Alternate representation on Planning Board relating South Rd. development land (120:12 elapsed)


            Town Administrator Magnant stated that, over the weekend, he had received a request from the Planning Board asking whether they would like to appoint an alternate representative inasmuch as Selectman Jenness would need to recuse herself from an upcoming case.  Editor’s note:  This apparently relates to the development of land on South Rd. into approximately 20 single family homes.  There are four parcels, one of which is partially owned by Selectman Jenness, that would be combined to accomplish this development, as currently proposed.

            Selectman Jenness stated that alternates on the Planning Board do not sit in place of the Selectmen’s Representative.

            Selectman Musselman stated that he would be uncomfortable serving and passing judgment on her subdivision.  He said that Selectman Mills could sit, and he would vote to support that.  Otherwise, there is the possibility of a 3-3 tie, he said.  Selectman Mills declined after saying that the possibility of a tie scares him. 

            Selectman Mills added that he had not gotten any firewood out of it.  Selectman Musselman said that it was not over yet, then added that he was just kidding.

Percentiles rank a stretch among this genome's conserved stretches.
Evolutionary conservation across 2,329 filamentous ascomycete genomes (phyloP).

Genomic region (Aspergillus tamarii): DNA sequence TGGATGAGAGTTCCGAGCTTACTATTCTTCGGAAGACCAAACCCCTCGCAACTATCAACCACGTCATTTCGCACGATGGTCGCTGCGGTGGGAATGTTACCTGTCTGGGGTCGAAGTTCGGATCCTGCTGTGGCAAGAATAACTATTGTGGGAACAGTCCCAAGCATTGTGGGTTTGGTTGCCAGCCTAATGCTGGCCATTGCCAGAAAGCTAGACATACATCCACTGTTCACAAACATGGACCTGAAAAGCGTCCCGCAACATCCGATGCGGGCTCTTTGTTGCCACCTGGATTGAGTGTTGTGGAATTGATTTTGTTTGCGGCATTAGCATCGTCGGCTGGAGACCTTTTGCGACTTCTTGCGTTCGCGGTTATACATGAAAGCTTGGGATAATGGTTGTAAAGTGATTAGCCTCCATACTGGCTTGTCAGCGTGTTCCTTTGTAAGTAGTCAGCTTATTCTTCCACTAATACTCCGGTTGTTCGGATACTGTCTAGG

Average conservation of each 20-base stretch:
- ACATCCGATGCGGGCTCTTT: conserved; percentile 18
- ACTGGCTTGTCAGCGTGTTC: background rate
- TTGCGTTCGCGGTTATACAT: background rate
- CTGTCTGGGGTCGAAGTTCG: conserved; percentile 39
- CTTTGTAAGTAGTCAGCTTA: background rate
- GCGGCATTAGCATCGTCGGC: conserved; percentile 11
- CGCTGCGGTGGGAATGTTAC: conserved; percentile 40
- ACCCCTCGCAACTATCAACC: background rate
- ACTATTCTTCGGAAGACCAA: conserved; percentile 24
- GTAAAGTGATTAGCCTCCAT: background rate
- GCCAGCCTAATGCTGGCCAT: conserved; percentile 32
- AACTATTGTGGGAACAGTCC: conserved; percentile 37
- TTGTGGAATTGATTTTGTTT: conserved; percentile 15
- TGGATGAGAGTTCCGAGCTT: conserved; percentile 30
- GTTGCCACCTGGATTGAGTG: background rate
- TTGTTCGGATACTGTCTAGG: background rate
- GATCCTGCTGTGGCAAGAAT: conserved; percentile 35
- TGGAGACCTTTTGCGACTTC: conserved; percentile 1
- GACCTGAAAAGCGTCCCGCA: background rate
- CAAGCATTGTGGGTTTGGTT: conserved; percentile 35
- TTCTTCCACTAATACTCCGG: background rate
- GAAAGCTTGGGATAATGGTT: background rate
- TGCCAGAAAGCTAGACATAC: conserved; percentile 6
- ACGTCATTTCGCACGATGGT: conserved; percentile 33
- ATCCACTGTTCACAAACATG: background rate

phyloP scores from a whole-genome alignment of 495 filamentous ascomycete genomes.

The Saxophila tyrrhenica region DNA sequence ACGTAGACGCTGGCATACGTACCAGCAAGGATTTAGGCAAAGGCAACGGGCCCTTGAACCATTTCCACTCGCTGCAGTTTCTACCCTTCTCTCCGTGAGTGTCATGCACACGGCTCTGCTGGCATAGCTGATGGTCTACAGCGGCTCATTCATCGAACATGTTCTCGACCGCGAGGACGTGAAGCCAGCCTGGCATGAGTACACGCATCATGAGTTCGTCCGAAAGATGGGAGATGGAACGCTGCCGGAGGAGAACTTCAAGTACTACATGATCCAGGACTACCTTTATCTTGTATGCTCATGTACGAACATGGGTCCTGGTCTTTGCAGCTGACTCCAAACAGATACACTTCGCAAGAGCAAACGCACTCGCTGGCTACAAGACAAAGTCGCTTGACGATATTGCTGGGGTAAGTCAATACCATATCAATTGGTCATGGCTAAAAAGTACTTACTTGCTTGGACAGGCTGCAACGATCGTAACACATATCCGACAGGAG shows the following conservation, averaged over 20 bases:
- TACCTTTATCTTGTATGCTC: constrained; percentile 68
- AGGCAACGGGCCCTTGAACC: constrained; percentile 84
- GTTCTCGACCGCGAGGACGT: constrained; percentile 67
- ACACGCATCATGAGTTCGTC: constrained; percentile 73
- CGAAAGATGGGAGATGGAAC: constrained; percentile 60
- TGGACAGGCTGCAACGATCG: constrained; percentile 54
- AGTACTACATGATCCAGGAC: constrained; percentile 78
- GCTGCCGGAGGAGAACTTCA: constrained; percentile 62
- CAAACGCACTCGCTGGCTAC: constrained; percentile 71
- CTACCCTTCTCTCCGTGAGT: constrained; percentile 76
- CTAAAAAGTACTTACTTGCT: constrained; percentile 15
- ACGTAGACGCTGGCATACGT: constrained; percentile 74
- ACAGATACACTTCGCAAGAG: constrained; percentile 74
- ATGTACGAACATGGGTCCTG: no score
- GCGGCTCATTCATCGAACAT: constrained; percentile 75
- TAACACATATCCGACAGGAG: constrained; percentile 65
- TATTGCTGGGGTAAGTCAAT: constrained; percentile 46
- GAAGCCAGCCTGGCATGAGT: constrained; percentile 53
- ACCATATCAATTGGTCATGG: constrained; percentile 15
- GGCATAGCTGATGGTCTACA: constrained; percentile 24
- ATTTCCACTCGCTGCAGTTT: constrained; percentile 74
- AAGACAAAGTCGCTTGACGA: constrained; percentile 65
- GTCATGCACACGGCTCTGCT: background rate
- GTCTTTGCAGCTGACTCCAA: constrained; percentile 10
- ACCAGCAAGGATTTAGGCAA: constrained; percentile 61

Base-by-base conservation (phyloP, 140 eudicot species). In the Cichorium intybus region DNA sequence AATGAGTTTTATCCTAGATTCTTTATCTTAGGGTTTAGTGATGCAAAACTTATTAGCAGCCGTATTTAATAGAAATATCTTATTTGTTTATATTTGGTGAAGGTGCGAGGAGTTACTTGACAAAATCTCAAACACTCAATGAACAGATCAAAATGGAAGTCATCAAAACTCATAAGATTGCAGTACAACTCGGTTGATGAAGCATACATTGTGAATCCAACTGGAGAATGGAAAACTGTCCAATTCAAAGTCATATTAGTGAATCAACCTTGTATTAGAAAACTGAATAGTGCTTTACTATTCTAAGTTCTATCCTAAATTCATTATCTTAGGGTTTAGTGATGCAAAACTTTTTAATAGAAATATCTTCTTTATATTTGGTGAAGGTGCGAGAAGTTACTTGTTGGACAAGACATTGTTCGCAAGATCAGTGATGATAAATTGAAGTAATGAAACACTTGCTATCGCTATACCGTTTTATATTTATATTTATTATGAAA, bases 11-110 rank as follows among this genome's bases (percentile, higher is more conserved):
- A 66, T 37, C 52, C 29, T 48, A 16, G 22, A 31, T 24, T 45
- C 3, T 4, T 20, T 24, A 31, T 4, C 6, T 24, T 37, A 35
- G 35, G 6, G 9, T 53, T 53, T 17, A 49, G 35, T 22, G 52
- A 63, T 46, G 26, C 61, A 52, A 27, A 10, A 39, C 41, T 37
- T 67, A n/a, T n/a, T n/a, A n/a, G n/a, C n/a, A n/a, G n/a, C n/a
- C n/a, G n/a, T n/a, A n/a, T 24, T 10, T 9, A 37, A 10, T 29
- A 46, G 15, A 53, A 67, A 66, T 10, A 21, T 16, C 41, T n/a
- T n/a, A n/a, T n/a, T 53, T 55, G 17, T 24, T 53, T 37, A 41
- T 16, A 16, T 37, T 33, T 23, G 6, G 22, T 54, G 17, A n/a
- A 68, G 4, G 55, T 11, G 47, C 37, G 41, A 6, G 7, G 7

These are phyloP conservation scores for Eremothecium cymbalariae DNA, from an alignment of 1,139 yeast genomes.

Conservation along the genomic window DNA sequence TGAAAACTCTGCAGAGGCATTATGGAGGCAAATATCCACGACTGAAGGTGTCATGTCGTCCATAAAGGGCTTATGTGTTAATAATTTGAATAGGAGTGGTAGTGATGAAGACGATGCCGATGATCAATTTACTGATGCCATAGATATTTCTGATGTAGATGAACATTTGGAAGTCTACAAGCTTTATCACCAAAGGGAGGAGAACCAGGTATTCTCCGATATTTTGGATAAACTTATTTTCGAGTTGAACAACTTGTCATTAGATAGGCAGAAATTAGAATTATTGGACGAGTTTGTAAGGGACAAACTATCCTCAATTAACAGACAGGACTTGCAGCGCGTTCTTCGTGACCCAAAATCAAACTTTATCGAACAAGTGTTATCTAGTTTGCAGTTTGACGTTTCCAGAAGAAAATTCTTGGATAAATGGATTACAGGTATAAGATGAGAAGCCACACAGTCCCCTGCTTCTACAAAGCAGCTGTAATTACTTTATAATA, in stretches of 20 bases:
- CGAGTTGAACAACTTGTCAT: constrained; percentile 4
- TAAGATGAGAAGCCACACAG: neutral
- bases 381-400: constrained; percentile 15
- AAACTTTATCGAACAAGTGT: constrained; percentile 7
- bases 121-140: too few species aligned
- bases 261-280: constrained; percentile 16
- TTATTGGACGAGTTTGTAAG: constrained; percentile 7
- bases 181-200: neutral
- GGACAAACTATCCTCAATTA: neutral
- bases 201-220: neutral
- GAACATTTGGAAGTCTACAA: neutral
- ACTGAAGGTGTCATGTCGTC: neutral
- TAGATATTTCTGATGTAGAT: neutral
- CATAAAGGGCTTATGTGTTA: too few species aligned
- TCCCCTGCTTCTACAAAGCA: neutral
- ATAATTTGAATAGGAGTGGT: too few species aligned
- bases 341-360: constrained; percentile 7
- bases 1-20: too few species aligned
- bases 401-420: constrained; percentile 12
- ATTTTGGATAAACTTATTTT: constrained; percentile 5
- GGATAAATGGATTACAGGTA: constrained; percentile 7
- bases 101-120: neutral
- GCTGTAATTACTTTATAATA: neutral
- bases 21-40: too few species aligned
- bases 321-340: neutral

There was discussion about the upcoming elections and whether all three selectmen needed to be there all day.  The Moderator can appoint someone else to replace one of the Selectmen, Selectman Musselman said.  He noted that, recently, there have been only two jobs for three Selectmen.


Lifeguard coverage (128:00 elapsed)


            Interim Fire Chief Tom Lambert stated that he had sent a memo.  Selectman Musselman stated that it happens every year.  Editor’s note:  Apparently many or all of the lifeguards have left to go back to school, as in past years.  Chief Lambert stated that the Fire Department would be unlocking the Porta Potties, which would be available until Labor Day. 

            There was discussion about raising the pay rates for lifeguards.  Chief Lambert stated that in the past Rye had been higher, but now they are failing behind.  This year there were no raises so that a sixth lifeguard could be hired.  There was also discussion about a paddle boarder who had gotten in trouble.  The board was rented from the place on Jenness Beach, but should not have been as it was windy.


Parsonage Committee charge (131:22 elapsed)


            Selectman Musselman stated that the Parsonage Committee has requested from staff information on other town parcels that might be available for development for low income senior housing in case the Parsonage does not continue to be used for that.  He said that they should respond to the Committee that that is not part of their charge.  There is a certain majority or minority on the Committee that believes that that is part of their charge.  The Committee should be sent a reaffirmation of the Board of Selectmen’s original charge with a suggestion that they respond to that charge, period, Selectman Musselman said.  Selectman Jenness seconded.  Selectman Mills stated that it was well said.  All were in favor.




            Whereupon the meeting adjourned at approximately 9:03 p.m.